The bio/pharmaceutical industry is witnessing two important manufacturing trends. First is the increasing adoption of quality-by-design
(QbD) approaches to enhance process understanding, which results in a long list of consumer, regulatory, and business benefits.
The second trend is the increased use of contract manufacturing organizations (CMOs) to better manage plant capacity and control
According to the 2012 BioPlan Associates' 9th Annual Report and Survey of Biomanufacturing, "Relatively few companies have
outsourced all of their manufacturing, but nearly one-half of surveyed manufacturers expect to increase their budgets for
biopharmaceutical CMO outsourcing (in 2012)" (1). As relationships with CMO relationships increase and expand, and QbD becomes
more essential to business strategy, it is important to examine best practices for determining quality metrics across CMO
and sponsor networks.
A CHALLENGING INTERSECTION
At the intersection of QbD and CMOs is the challenge for sponsor organizations, who have invested time, technology, and resources
into QbD programs for their own manufacturing sites, to ensure that products manufactured by CMOs meet similar quality expectations
for safety and efficacy. With QbD in mind, many biopharmaceutical manufacturing teams have integrated process intelligence
technology tools and practices into their working approaches to collaborate across company-owned (or captive) global sites.
Such tools can help teams access large amounts of process data stored in disparate systems (e.g., laboratory information management
systems, enterprise resource planning systems, manufacturing execution systems, and records stored in paper formats) for proactive
process monitoring and investigative analysis.
As part of the QbD process, many sponsors have developed sets of critical process parameters (CPPs) and key performance indicators
(KPIs) to routinely monitor processes and increase inhouse process understanding. When it comes to outsourcing, sponsor companies
desire a similar level of monitoring and understanding from their CMO partners.
The complexities of data sharing across sponsors and third party CMOs—many of which may be geographically dispersed—include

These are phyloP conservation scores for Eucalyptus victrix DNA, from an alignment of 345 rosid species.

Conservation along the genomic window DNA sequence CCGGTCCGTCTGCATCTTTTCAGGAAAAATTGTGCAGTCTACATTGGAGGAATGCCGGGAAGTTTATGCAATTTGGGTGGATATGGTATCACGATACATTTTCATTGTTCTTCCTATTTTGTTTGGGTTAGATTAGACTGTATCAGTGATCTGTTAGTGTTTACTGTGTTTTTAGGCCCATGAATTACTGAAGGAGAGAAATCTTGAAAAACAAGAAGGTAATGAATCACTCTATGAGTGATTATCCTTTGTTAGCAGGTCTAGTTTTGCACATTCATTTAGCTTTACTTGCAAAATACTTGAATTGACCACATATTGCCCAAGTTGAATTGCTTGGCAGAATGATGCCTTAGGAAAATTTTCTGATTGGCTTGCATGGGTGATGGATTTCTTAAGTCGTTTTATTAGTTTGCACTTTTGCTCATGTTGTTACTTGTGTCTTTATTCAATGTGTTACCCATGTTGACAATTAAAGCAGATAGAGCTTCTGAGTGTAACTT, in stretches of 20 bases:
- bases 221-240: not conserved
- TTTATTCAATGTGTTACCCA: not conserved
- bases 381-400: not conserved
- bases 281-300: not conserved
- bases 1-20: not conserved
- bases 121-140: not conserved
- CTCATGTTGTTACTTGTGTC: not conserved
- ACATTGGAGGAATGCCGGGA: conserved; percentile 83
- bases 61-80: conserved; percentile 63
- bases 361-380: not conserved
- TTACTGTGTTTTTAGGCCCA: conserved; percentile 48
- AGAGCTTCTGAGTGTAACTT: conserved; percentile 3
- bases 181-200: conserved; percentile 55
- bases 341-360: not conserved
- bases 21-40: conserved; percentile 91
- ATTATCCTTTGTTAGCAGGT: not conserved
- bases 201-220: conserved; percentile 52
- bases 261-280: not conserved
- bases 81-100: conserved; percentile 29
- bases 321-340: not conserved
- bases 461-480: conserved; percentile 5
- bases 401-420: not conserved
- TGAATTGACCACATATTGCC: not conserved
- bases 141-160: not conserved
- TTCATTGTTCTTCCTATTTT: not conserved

the following challenges:
- Sponsors and CMOs have different operational models and, therefore, different interests when it comes to data. Sponsors are
looking for quality assurance of the product, while CMOs most often use process data to compare one batch with another at
a local level. The manufacturing processes of CMOs can also vary greatly between plants, which means that direct site-to-site
data comparisons may not be appropriate.
- Most existing sponsor–CMO contracts do not fully specify which data must be shared, or what mechanism should be used for sharing
it. In addition, contracts often do not incorporate enough flexibility to take advantage of improvements in process or data
sharing technologies that may become available during the life of the agreement. Data sharing is usually limited to release
data for regulatory requirements, and does not include data that are comprehensive enough for the proactive monitoring and
investigational analysis required for QbD and continuous process verification. In addition, CMOs tend to produce products
for several customers and can be cautions when it comes to allowing sponsors to tap into existing IT systems to retrieve data.
- CMO records are frequently stored and communicated to sponsors as paper-based documents, making access and analysis difficult.
Sponsors need to collaborate with CMOs to develop monitoring programs that assist in process understanding and verification
at CMO sites, similar to the programs sponsors have developed for use across their own global manufacturing networks.